Device invented at U of M is cleaning stormwater and creating jobs

The SAFL Baffle is a low-cost device invented at the University’s St. Anthony Falls Laboratory to boost the performance of sump manholes for cleaning stormwater.

With more than 3.2 million sump manholes in the country—perhaps 25,000 in the Twin Cities metro alone—there is a “huge opportunity for engineers to install the SAFL Baffle and improve water quality,” said Kurt McIntire, sales engineer with Upstream Technologies, at the CTS research conference.

“Many cities are really excited about it,” McIntire said. The SAFL Baffle has been installed in nearly 20 Minnesota cities, including Minneapolis and St. Paul, as well as in private installations by Cargill, Walmart, Goodwill, and Affinity Plus Federal Credit Union. Future installations are expected nationwide this construction season, he said.

The device slows down water rushing into sumps during heavy storms and prevents it from picking up sediment that has settled there during low-flow periods.

“At high flow rates, some sump manholes do a terrible job of keeping the sediment they had previously collected,” explained McIntire, a 2011 U of M graduate.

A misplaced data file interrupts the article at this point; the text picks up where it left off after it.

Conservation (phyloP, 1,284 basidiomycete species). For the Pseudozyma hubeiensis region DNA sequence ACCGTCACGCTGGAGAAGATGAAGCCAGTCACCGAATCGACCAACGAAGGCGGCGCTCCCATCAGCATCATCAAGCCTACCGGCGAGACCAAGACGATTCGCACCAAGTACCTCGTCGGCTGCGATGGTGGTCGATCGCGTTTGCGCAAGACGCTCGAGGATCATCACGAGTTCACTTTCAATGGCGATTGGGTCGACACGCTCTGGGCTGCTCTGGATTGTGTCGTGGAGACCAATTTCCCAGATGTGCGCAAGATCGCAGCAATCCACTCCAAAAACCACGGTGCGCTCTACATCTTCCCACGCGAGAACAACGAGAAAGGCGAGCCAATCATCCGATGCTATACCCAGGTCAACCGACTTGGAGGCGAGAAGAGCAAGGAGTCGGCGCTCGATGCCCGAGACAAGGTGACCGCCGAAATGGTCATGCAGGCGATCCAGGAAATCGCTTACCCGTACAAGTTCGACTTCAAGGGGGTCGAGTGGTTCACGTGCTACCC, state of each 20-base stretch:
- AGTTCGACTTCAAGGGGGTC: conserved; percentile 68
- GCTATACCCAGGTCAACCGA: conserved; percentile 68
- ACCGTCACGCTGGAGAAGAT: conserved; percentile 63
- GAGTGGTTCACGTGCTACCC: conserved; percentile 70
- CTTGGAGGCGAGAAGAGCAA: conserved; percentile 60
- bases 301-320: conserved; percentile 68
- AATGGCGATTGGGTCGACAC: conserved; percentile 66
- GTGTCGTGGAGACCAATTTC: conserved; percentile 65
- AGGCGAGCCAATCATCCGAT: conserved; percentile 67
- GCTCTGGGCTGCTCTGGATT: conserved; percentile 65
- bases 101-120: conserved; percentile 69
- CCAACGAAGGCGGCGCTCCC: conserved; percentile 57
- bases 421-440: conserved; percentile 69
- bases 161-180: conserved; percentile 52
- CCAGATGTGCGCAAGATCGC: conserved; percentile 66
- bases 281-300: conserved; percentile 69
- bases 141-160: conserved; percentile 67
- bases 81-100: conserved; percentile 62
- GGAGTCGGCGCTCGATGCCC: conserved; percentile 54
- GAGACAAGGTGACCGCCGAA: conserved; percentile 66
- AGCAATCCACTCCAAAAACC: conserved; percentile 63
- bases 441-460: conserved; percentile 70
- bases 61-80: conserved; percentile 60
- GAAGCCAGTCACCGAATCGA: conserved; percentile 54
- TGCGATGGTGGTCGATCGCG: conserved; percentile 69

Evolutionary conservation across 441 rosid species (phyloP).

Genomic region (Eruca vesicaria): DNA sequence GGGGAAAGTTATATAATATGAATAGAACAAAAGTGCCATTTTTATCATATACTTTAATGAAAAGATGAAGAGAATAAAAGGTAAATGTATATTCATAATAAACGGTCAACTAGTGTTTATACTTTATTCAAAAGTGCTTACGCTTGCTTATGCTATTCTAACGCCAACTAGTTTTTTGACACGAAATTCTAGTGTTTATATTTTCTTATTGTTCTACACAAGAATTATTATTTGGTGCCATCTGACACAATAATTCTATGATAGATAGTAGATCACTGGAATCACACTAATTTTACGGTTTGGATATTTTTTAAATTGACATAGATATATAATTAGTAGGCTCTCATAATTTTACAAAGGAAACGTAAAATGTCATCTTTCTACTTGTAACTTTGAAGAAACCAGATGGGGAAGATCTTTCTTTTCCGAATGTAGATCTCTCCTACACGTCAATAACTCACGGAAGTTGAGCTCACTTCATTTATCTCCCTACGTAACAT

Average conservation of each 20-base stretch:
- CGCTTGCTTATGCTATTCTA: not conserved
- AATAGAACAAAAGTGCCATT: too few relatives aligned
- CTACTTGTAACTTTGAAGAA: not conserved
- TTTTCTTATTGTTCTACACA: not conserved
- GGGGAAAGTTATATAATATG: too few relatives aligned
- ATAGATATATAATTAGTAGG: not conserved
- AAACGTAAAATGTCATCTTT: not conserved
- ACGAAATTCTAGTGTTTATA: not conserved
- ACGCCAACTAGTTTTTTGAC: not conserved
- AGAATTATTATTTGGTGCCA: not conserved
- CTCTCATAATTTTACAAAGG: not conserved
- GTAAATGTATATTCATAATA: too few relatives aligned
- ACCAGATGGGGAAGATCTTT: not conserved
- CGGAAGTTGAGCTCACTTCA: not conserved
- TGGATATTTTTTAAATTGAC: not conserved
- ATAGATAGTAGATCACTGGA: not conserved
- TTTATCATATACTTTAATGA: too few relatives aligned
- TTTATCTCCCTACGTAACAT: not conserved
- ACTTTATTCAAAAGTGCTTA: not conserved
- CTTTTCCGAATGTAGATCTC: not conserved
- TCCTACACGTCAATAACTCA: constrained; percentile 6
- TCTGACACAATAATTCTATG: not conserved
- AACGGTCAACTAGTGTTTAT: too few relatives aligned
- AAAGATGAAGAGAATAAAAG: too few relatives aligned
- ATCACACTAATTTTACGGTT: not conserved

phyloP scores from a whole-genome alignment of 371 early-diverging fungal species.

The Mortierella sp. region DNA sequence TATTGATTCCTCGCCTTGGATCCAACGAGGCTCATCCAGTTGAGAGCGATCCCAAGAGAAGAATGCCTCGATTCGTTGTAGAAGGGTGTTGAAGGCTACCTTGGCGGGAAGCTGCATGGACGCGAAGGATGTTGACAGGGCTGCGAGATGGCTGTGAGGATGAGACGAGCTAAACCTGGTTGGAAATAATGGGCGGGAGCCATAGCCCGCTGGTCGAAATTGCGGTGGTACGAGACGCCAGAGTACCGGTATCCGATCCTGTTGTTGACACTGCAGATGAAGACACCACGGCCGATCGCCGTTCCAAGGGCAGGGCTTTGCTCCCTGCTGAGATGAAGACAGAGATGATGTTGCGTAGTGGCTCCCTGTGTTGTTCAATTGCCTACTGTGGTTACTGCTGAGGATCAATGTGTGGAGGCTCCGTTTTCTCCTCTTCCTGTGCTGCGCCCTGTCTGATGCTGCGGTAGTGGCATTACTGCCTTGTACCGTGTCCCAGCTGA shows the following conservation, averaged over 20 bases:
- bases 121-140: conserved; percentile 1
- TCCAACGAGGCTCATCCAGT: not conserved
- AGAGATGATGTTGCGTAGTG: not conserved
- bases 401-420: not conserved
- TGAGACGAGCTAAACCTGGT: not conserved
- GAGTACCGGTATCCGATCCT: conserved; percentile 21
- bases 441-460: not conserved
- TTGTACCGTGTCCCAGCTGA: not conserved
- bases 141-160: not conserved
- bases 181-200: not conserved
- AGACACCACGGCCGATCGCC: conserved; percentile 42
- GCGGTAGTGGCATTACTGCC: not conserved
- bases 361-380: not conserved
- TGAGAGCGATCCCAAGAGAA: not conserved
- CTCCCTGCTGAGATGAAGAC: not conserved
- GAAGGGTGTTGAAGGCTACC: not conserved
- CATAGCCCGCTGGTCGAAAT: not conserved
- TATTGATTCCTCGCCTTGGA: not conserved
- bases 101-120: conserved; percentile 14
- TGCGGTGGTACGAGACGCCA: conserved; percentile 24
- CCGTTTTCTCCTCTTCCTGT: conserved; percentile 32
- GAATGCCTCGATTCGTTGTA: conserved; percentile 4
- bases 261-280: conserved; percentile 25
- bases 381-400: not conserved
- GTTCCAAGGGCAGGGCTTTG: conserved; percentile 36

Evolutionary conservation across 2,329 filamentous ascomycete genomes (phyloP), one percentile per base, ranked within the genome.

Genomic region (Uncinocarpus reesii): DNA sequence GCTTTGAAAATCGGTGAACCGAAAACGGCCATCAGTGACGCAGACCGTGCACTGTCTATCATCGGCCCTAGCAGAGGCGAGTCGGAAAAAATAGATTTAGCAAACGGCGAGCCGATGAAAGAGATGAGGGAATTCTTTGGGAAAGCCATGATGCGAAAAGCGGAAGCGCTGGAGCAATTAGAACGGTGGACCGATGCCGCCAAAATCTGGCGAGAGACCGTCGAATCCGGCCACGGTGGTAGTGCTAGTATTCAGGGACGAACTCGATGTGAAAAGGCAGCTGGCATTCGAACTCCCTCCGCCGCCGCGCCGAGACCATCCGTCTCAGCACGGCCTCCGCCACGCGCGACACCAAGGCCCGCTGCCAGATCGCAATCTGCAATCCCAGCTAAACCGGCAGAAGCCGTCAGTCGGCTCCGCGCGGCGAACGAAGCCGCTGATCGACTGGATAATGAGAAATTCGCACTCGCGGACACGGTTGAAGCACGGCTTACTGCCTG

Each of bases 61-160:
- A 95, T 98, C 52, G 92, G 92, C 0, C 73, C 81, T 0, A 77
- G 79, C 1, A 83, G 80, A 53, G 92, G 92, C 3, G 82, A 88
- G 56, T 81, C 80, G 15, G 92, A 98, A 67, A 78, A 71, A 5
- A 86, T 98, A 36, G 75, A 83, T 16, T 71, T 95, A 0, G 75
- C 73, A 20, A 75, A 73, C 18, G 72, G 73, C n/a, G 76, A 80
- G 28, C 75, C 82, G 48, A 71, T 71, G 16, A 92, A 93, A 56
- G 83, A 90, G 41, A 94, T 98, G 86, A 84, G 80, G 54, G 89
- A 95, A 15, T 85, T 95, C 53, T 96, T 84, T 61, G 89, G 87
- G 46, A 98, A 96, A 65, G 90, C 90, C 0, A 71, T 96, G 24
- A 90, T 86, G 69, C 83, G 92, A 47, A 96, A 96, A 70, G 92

The stainless steel device helps keep sediment in place so it can be collected and removed by maintenance crews. Without the baffle, sediment escapes to ponds and wetlands, which need periodic dredging to comply with stormwater regulations. Using the SAFL Baffle, a city’s costs for managing sediment could be reduced up to 90 percent compared to dredging.

Upstream Technologies is the Minnesota company founded last year to manufacture, market, and sell the SAFL Baffle. A portion of sales is paid to the University in exchange for the use of its patent—providing funding for more research and innovation. The Minnesota Department of Transportation funded the initial development of the device.

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